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” The author introduces the harsh punishments that may be given for stealing during this time period, and the risk Xeones is willing to take to stay alive. Later in the story Xeones is whipped for following the Spartan army when he is not allowed. Xeones shows his determination to follow out what he believes he needs to do. He wants to go to Sparta to become a helot, and then avenged his destroyed hometown. Xeones stays faithful to his hometown and continues to ponder on his old home. The 300 Spartans share the same ideas as Xeones, and they are willing to die to protect their hometown. Xeones and the Spartans are strongminded, brave, loyal, and determined to fight for what they believe in.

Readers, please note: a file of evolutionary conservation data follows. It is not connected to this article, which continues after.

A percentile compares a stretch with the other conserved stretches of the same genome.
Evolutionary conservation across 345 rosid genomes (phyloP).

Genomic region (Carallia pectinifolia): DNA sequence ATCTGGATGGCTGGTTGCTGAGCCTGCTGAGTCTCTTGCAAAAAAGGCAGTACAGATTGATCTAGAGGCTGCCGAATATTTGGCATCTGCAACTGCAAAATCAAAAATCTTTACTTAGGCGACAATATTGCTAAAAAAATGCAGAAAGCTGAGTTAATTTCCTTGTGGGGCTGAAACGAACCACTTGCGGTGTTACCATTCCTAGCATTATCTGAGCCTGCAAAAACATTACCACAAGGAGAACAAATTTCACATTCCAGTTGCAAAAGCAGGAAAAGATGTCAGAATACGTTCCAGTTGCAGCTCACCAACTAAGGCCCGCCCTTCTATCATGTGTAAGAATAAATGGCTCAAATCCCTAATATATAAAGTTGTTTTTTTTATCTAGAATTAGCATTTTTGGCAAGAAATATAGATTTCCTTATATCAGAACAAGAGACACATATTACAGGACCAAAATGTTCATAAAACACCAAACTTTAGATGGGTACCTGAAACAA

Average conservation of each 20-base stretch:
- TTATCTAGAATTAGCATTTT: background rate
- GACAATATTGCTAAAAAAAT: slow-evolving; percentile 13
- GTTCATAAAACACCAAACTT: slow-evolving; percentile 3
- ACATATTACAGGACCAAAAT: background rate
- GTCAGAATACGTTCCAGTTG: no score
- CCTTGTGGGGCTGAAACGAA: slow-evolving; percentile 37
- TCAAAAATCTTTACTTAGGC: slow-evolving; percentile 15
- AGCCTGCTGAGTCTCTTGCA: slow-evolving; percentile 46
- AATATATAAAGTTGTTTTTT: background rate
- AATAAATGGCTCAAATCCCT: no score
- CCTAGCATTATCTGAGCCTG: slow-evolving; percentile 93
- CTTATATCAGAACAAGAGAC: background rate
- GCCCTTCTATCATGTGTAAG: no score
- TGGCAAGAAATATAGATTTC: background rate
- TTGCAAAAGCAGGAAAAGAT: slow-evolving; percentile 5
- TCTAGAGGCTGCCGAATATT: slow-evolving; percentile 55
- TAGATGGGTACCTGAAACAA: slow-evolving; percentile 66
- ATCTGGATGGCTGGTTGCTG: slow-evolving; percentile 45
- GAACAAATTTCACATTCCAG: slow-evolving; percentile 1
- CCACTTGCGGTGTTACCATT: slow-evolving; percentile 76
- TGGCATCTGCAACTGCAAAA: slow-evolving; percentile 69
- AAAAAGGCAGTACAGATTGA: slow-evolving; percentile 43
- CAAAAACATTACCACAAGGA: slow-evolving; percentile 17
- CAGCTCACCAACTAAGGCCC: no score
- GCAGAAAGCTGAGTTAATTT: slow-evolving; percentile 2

The novel is well organized and constructed. Xeones died in battle and starts off the story discussing his afterlife experience. Apollo tells Xeones he will return to earth to share the events that took place in Thermopylae. In the quote Xeones tells what he experienced coming back to earth, “I saw another light, a sicklier, cruder, more coarse illumination, and knew that is was the sun. I was soaring back. Voices came to me through physical ears.” Xeones talks about his life and how his family and hometown got destroyed. He then describes life living in the mountains, and how he needed to steal food in order to survive. Years later Xeones becomes a squire to Alexandros. Later in the book Alexandros is picked to be part of the 300 as well as Xeones. Xeones’s injured hands prevent him from holding a shield or sword, but it does not stop him from wanting to fight with the Spartans. Xeones describes the battle of Thermopylae as a blood bath. Xeones describes the end of the battle for the Spartans in a quote, “As when a hailstorm descends unseasonably from the mountains and hurls from the sky its icy pellets upon the husbandman’s newly sprouted crop, so did the bolts of the Persians in their myriads thundered down upon the Spartans and Thespians.” Xeones helped tell the story of Thermopylae, and later in the book the historians continue the final chapters.